“My War Gone By, I Miss It So” by Anthony Loyd

A jaded British correspondent feeds his smack habit in Bosnia and Chechnya.

Topics: Books,

“My War Gone By, I Miss It So,” Anthony Loyd’s provocatively titled memoir of the wars in Bosnia and Chechnya, challenges many of the conventions of the genre. Loyd admits right off that he isn’t interested in journalism — that for him it’s just a passport to war. So he doesn’t “cover” these wars so much as he reports about himself playing tourist on the scene. He isn’t sympathetic to any particular side or cause, and he isn’t outraged by the carnage or moved to what he calls “sluttish displays of empathy.” He doesn’t see anything of value in being a witness. “What good did reporting do in Bosnia?” he asks with considerable justice.

Loyd says soldiering is in his blood. The military men he’s descended from fought in the Boer War and in World War II, and he was a soldier himself with the British in Northern Ireland (where he apparently didn’t witness a single shot fired in anger). He tells us he “wanted to know what it was like to shoot people. I felt it was the key to understanding so much more.” But as a journalist/photographer (he’s never clear about what, if anything, he’s doing work-wise), when he gets his chance to actually kill a Serb, he doesn’t. And elsewhere he forgets to take photos altogether, making him an all-around fuck-up as a “shooter.”




Since he’s not interested in “the story,” you won’t learn much here about these wars that you haven’t already read in the newspapers. Perhaps because he’s not tied to the daily story the other journalists and photographers are covering, though, he does make use of the time he spends cruising around on the fringes of the fighting, discovering how tribal the Bosnian war is and how provisional the ethnic loyalties and the alliances between Muslims, Croats and Serbs are.



But he isn’t much of a storyteller. There are a few revealing anecdotes: How an American peacekeeper was so spooked by a Bosnian killing field war-crimes investigators were exploring that he wouldn’t patrol it at night. How some Swedish peacekeepers backed off from the courageous move to free a score of Muslim prisoners from their Croatian captors after a visiting BBC team decided the scene was too dangerous to film. But nothing here compares to the stories Tobias Wolff tells in his Vietnam memoir, “In Pharaoh’s Army,” which distill the whole war into a few pages.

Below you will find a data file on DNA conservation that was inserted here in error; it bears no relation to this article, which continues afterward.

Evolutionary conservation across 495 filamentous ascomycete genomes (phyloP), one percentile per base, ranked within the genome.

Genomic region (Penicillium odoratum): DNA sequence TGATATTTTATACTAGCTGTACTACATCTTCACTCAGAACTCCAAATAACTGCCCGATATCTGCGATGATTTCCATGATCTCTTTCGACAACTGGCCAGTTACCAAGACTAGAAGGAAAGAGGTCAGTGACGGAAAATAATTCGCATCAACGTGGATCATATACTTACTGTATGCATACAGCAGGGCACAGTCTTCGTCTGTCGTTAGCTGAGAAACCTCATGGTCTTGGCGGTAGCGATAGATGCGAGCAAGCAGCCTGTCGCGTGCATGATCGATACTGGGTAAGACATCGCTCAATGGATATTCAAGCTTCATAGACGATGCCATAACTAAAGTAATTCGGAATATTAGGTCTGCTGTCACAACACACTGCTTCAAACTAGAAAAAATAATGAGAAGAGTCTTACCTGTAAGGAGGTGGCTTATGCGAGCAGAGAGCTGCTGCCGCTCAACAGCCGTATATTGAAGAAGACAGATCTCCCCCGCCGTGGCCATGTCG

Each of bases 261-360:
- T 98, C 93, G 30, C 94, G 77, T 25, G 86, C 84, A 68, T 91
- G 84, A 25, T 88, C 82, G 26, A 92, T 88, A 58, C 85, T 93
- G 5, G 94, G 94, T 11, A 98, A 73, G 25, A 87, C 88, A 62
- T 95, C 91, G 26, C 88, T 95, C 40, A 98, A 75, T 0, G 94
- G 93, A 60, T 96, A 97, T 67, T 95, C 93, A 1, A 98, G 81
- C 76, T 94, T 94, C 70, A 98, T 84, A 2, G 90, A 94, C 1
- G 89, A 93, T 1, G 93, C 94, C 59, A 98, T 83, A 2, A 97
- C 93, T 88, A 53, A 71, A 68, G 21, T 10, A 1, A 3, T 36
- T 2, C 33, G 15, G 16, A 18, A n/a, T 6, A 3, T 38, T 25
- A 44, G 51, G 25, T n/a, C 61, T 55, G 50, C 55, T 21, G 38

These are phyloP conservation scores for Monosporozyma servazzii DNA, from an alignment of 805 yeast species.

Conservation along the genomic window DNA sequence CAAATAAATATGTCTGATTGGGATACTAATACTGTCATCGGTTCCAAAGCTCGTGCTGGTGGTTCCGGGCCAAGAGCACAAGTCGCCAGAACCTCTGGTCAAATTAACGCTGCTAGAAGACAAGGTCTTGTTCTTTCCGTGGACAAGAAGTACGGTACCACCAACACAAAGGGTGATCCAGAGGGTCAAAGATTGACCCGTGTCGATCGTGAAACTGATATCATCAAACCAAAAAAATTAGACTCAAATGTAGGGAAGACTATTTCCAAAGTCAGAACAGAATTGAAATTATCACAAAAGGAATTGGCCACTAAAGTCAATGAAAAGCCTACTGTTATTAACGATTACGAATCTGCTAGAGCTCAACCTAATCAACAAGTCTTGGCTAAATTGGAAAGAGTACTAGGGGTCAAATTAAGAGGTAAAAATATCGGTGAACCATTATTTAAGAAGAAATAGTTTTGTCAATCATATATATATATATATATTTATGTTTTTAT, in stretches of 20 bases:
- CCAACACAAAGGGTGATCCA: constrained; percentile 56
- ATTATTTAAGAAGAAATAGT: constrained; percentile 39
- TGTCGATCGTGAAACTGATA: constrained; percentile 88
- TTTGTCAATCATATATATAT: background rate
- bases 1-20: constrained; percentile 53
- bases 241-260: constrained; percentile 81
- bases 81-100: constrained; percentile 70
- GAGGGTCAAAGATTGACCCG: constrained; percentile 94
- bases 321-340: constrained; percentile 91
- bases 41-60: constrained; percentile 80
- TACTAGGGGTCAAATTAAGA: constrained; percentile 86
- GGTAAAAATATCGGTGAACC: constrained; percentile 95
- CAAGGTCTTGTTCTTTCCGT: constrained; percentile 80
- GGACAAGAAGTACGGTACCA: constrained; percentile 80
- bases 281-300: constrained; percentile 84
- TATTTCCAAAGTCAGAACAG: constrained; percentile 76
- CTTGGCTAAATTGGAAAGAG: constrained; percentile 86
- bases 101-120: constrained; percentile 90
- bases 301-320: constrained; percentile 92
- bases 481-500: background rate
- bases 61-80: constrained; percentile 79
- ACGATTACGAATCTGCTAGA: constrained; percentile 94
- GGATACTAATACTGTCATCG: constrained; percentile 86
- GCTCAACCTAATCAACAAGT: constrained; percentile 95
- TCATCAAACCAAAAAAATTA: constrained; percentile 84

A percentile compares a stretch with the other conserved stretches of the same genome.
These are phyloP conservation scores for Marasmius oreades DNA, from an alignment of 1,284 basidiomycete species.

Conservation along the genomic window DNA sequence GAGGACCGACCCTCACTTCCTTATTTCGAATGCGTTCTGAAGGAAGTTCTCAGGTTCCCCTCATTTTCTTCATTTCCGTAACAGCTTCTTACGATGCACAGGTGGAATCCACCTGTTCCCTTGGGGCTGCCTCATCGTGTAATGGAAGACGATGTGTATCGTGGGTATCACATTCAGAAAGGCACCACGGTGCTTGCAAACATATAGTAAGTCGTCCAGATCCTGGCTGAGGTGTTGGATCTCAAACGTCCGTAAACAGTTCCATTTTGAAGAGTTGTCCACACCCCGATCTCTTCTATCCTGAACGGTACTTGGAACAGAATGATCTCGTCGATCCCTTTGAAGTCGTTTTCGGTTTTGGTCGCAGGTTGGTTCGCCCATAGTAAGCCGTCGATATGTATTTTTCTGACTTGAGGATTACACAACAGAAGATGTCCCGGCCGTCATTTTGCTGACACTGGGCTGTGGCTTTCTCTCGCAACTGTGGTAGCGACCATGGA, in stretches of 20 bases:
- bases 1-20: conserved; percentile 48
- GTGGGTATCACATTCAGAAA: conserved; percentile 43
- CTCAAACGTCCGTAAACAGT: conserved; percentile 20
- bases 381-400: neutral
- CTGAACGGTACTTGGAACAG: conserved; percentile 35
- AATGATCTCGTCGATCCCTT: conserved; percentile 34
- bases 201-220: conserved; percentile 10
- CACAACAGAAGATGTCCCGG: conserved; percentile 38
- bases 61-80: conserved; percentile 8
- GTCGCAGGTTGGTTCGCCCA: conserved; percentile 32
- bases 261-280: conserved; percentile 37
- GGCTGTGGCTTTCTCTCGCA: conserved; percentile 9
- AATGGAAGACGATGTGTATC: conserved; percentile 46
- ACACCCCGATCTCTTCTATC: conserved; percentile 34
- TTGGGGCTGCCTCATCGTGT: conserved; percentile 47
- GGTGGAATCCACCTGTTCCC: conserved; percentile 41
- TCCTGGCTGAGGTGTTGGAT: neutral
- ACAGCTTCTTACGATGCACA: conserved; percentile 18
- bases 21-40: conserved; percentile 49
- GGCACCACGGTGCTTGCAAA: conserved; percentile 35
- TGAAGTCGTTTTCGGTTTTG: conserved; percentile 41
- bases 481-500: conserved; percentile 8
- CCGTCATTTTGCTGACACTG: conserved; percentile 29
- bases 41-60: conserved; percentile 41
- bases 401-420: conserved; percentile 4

Loyd’s strongest writing is in his descriptions of carnage — of the sound and smell of shellfire; of the sexual release of blasting away with an automatic machine gun; of the stroke victim’s daughter who is raped while her father lies paralyzed and unable to help; of the Croats who wire up Muslim POWs with claymore mines and make them walk back to their own lines, forcing their buddies to shoot them to save everyone else. This is pure war reporting, free from the usual journalistic constraints that often give a false significance to suffering. And Loyd waxes eloquent on the backblast of his war time, a heroin addiction that begins before his arrival and becomes the only way he can survive his breaks from the fighting.

Smack and war go together like a horse and carriage. That nihilistic cocktail can seem truer than the hysterical humanism of TV war reporting. But druggy ruminations are notoriously shallow, and an “existence is meaninglessness” POV makes for dreary reading. The hype machine has compared “My War Gone By” to Michael Herr’s masterpiece, “Dispatches,” but Loyd’s book is devoid of Herr’s vivid prose, his wacko humor and his wild, deep love for the American grunts he hung with in Vietnam. There are no people we come to know and understand in Loyd’s book except for a Sarajevo family he looks up when he arrives in the war zone, and he really doesn’t even bring them to life. Although he does once brave enemy lines to save some wounded children (and even saves a cow), he’s ultimately just a tourist.

For Loyd, war turns out, like smack, to lose its transcendent power after a while and decline into an addiction. As for his hope that war would be “the key to understanding so much more,” maybe before he set off he should have listened to Frank Zappa’s warning: “Understanding is the booby prize of life.”

Judith Coburn has covered war and its aftermath in Indochina, Central America, and the Middle East for the Village Voice, Mother Jones, the Los Angeles Times, and Tomdispatch, among other media outlets.

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